Wednesday, June 22, 2016

So About This Democracy Thing

Gotta love Brighton :)
I've heard some very interesting ideas about what the UK will be like if we vote to leave the EU tomorrow.  These seem to include pretty much everything that is on people's wish-list for a fairer society including: nationalisation and a super tax on the rich.  Folk who are on the left of the political spectrum seem to think that this referendum is a kind of super general election, that will make us all happier, less "restricted: and better off.  I'm really struggling to get my head around why people think this, so perhaps it's worth just going over a bit about how democracy works in this country.

Post EU we will continue to elect the UK government with our first-past-the-post system - which appoints the Members of Parliament to The House Of Commons.  This system (as I've mentioned before, and I've not been contradicted on this yet) favours the incumbent government, since they can change boundaries as they see fit.  This means currently we are looking at a majority Conservative government or a coalition of some sort.  I favour coalition, but it means trading off manifesto issues and tends to end up with lowest common denominator politics rather than great social strides, so I'll leave that to someone better qualified to explain.

Don't forget that our second legislative chamber is The House Of Lords, which is entirely unelected, so again favours the incumbent government since it appoints them.  That's right folks, we can't name them, didn't elect them and can't kick them out!

I think it's most likely that Cameron will resign following a Brexit, emboldened by their win the right wing of the Conservatives and Ukip members (who will go back to being Conservative) will demand a pro-Brexit leader to take them through the negotiations, stating that it's "the will of the British people".  This is likely to be Boris Johnson and please don't let anyone underestimate him, he's a very popular politician who will say pretty much anything to be PM - so he has the best chance (The irony that he will then be an UNELECTED leader of our country, hasn't escaped me).  There are still four years left on the term of the current government so that will cover the EU exit negotiations with a bit to spare.  Since nothing much will change in that time and anything that goes wrong Boris can handily blame on the pesky "faceless bureaucrats" (thank you Ukip for that lazy and derogatory term) in the EU I believe he will get another term of 5 years (that's up until 2025).

So how do we know what a post-EU Conservative government will do in the next ten or so years?  That's very easy, you look at their manifesto.  They will carry on with their own ideas, with renewed vigour since we are now free from "pesky EU interference".  In essence this will mean, for the time being, austerity.  This is basically cuts to services, including schools, policing, benefits and healthcare.  When possible they will endeavour to cut taxes for the rich and the middle classes, in the false belief that this benefits everyone - it doesn't, it benefits those who pay most tax, i.e. the rich and the upper middle classes.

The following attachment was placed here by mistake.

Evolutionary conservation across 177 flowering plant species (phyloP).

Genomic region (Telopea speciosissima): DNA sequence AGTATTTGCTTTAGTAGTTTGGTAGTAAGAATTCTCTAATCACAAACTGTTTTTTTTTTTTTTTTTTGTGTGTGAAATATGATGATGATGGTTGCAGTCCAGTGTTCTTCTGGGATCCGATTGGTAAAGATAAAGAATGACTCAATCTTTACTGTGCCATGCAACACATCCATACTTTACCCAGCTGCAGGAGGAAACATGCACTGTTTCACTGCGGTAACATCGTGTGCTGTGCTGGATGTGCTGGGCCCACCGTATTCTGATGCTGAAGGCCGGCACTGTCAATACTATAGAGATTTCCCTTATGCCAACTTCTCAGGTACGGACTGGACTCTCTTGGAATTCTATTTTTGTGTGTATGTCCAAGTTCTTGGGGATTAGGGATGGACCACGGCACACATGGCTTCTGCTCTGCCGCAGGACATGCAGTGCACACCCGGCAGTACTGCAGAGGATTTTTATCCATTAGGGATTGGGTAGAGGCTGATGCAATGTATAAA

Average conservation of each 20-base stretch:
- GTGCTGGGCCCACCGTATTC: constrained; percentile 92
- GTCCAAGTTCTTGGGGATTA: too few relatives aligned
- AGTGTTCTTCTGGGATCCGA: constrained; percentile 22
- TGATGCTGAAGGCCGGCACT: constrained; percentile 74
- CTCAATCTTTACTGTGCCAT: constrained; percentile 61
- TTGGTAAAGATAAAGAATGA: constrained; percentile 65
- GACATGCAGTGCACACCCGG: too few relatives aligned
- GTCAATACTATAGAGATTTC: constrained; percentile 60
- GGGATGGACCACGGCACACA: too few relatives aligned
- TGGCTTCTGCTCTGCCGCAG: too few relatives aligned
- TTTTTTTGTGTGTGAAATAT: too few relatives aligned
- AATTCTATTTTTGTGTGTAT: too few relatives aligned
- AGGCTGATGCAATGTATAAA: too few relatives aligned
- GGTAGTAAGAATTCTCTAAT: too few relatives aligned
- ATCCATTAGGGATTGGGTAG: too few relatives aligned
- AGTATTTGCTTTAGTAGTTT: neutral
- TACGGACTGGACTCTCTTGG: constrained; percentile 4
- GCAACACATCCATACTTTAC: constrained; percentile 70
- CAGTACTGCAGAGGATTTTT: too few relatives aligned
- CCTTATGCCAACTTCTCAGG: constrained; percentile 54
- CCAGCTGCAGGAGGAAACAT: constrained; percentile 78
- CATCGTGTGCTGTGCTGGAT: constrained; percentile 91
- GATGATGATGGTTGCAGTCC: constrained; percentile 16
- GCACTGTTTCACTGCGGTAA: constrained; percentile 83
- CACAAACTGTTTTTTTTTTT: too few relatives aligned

The earliest that the Conservatives can make any changes to their manifesto will be in 2020, roughly the time that EU subsidies run out (the promise to keep them until 2020 is EU policy, they are promising what will happen anyway!).  Will increased subsidies for the poorer parts of the UK (notably Wales and the North-East) be added to their manifesto?  Perhaps, but I don't think so, I think that in the unlikely event that there is spare money it will go in tax cuts.  Austerity is likely to still be running (it's currently due to run until at least 2018) or, perhaps, being reduced (it could also increase if the economy sinks, but let's not get too depressed here), but this won't help the poorest regions quickly.   The same goes for farming subsidies: the EU is one of the few organisations in the world rich enough to pay farmers to manage their land as countryside even if they can't make a profit from it through farming.  I don't recall seeing set-aside subsidies on the Conservative party manifesto, but perhaps they'll add it in my 2020?  In the meantime once these subsidies are withdrawn farmers will have no choice but to sell off unprofitable parts of their farms.  What happens to it after then is up to whoever buys it.

I could go on here, but actually I will just re-iterate that in order to understand what post-Brexit UK will look like you need to read the major party manifestos.  This is NOT a General Election, you are NOT choosing who is in power tomorrow (it's the Conservative party) - you are only voting to remove what the EU gives us and for that I hope you will take a few minutes to read my previous Blog on this very subject.

A vote for real democracy is a vote FOR our continued membership of the EU - if you don't believe me, then please research how democracy really works in the European Union.  Oh, and if you don't know the name of your MEP - then effing well find out!  You can vote for them and you can lobby them for change.

PS For more about how EU subsidies are decided and who in the UK receives them, then this is worth a couple of minutes of your time.

PPS Dorian Lynskey has expressed this even more eloquently here.

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